Now we can start working on the actual build and deploy process (a.k.a our “Pipeline”). Add the following resources to pipeline.template.yml. (Make sure to update the Repo and Branch variables below).

# This resource sets up the build. In general, all it does is run arbitrary shell commands inside of a docker 
# container
BuildProject:
  Type: AWS::CodeBuild::Project
  Properties:
    #This is the role that the build will execute as. If your build needs to pull artifacts from S3 or reach out of its container for any reason make sure this role has the permissions to do so.
    ServiceRole: !GetAtt PipelineRole.Arn 
    Source:
      #Where our sourcecode will come from (This special keyword says that CodePipeline will provide it)
      Type: CODEPIPELINE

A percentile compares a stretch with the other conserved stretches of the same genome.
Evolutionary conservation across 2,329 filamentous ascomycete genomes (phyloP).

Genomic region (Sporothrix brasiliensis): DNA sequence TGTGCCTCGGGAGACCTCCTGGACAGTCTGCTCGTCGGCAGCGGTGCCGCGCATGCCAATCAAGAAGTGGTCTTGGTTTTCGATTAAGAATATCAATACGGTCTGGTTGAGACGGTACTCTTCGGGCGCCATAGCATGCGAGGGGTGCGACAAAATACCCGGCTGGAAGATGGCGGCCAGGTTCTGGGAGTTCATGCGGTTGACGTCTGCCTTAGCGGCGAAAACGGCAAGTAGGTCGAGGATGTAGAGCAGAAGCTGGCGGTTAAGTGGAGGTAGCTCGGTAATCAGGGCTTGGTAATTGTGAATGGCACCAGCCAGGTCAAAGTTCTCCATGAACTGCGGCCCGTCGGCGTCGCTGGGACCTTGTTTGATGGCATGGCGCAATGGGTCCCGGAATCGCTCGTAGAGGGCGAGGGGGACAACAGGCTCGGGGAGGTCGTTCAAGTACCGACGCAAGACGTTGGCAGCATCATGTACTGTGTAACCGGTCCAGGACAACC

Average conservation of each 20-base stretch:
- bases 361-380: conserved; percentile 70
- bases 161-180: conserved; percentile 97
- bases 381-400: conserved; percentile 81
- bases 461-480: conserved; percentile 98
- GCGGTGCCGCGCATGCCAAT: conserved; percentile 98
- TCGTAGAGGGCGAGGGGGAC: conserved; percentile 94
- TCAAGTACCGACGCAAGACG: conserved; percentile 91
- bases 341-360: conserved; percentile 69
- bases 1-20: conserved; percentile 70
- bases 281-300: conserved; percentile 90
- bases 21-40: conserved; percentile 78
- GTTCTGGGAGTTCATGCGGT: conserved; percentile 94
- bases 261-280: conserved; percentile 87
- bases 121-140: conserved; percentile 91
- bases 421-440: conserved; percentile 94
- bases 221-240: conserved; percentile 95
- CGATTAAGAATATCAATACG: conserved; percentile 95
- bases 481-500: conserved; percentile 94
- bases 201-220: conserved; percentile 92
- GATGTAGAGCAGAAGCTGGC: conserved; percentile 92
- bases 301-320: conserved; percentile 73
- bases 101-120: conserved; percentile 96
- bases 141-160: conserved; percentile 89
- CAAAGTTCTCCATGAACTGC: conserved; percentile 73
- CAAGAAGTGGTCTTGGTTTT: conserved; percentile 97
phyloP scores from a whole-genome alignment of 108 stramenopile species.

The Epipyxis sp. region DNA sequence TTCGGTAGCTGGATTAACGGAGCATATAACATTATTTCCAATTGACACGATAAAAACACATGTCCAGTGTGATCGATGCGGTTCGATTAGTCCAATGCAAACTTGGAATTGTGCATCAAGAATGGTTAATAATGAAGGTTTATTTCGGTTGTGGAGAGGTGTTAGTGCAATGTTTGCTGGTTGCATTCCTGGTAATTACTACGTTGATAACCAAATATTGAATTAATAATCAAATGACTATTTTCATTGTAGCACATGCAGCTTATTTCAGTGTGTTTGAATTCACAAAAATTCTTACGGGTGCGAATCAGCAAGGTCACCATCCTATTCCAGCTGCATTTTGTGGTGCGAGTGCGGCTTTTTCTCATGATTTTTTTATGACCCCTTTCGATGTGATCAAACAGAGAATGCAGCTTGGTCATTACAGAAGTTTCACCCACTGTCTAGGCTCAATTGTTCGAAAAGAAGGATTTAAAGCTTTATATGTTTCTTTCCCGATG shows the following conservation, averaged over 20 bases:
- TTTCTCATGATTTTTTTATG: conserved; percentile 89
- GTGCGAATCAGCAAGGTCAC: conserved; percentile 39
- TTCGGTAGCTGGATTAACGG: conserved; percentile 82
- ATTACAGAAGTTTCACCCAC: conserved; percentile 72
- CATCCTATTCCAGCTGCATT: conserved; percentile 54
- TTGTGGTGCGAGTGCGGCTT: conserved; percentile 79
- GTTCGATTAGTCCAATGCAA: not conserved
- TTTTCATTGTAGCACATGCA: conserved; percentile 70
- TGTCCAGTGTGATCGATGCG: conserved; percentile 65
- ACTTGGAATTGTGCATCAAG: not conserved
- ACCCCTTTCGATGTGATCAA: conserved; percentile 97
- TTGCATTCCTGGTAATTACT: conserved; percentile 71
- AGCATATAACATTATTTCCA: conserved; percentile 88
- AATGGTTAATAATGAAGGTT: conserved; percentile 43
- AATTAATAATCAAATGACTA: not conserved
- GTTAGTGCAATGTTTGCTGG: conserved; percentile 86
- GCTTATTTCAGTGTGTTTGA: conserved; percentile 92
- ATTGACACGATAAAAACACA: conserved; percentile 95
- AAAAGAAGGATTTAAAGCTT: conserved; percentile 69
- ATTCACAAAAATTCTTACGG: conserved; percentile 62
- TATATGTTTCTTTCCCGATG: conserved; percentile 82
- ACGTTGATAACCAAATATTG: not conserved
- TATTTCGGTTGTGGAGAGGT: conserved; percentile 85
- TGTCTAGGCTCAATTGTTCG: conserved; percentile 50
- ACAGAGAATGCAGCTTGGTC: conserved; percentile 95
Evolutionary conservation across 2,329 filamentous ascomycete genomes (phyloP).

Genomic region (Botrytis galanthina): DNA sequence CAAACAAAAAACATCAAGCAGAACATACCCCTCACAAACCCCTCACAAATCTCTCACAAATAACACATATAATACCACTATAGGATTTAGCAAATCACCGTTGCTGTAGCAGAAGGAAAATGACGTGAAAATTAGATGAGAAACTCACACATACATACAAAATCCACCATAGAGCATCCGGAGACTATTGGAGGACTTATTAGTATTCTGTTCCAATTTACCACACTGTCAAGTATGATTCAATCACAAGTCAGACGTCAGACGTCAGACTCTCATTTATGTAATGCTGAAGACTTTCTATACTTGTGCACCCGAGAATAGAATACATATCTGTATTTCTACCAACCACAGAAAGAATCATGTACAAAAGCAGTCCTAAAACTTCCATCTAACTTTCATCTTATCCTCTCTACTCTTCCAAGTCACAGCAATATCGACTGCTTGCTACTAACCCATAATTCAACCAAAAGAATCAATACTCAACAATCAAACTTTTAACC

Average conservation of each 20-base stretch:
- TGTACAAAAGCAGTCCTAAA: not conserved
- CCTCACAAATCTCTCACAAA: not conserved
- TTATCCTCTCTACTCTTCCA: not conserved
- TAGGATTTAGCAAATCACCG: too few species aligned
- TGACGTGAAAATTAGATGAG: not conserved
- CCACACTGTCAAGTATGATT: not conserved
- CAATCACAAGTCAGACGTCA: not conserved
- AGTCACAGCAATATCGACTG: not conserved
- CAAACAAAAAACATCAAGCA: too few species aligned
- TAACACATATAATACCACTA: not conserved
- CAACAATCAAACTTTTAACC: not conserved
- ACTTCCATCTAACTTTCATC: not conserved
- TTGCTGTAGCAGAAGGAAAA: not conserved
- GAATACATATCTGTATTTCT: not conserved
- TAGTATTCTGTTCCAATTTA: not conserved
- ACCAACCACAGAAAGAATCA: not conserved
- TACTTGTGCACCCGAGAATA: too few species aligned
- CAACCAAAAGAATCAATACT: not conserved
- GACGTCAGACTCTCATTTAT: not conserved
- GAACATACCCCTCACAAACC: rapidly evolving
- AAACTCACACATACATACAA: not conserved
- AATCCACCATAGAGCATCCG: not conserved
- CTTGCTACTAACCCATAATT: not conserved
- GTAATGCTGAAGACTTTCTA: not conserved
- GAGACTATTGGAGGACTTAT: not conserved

Environment:
      #This specifies what docker image and how much resources to give it to run the build.
      Type: LINUX_CONTAINER
      ComputeType: BUILD_GENERAL1_SMALL
      Image: aws/codebuild/docker:1.12.1
      EnvironmentVariables:
        #We can put anything we want here and these will be set as environment variables when the build runs. 
        #We're leveraging this to point to the Docker image repository we created earlier.
        - Name: DOCKER_IMAGE_URL
          Value: !Sub "${AWS::AccountId}.dkr.ecr.${AWS::Region}.amazonaws.com/${DockerRepo}"
    Artifacts:
      #Send any output back to code pipeline
      Type: CODEPIPELINE
Pipeline:
  #This is the "Pipeline" or order flow of execution.
  Type: AWS::CodePipeline::Pipeline
  DependsOn:
    - BuildProject
  Properties:
    ArtifactStore:
      Type: "S3"
      Location: !Ref ArtifactStorage
    RoleArn: !GetAtt PipelineRole.Arn
    RestartExecutionOnUpdate: true
    Stages: 
        #The first step triggers with changes in Github
      - Name: Source
        Actions: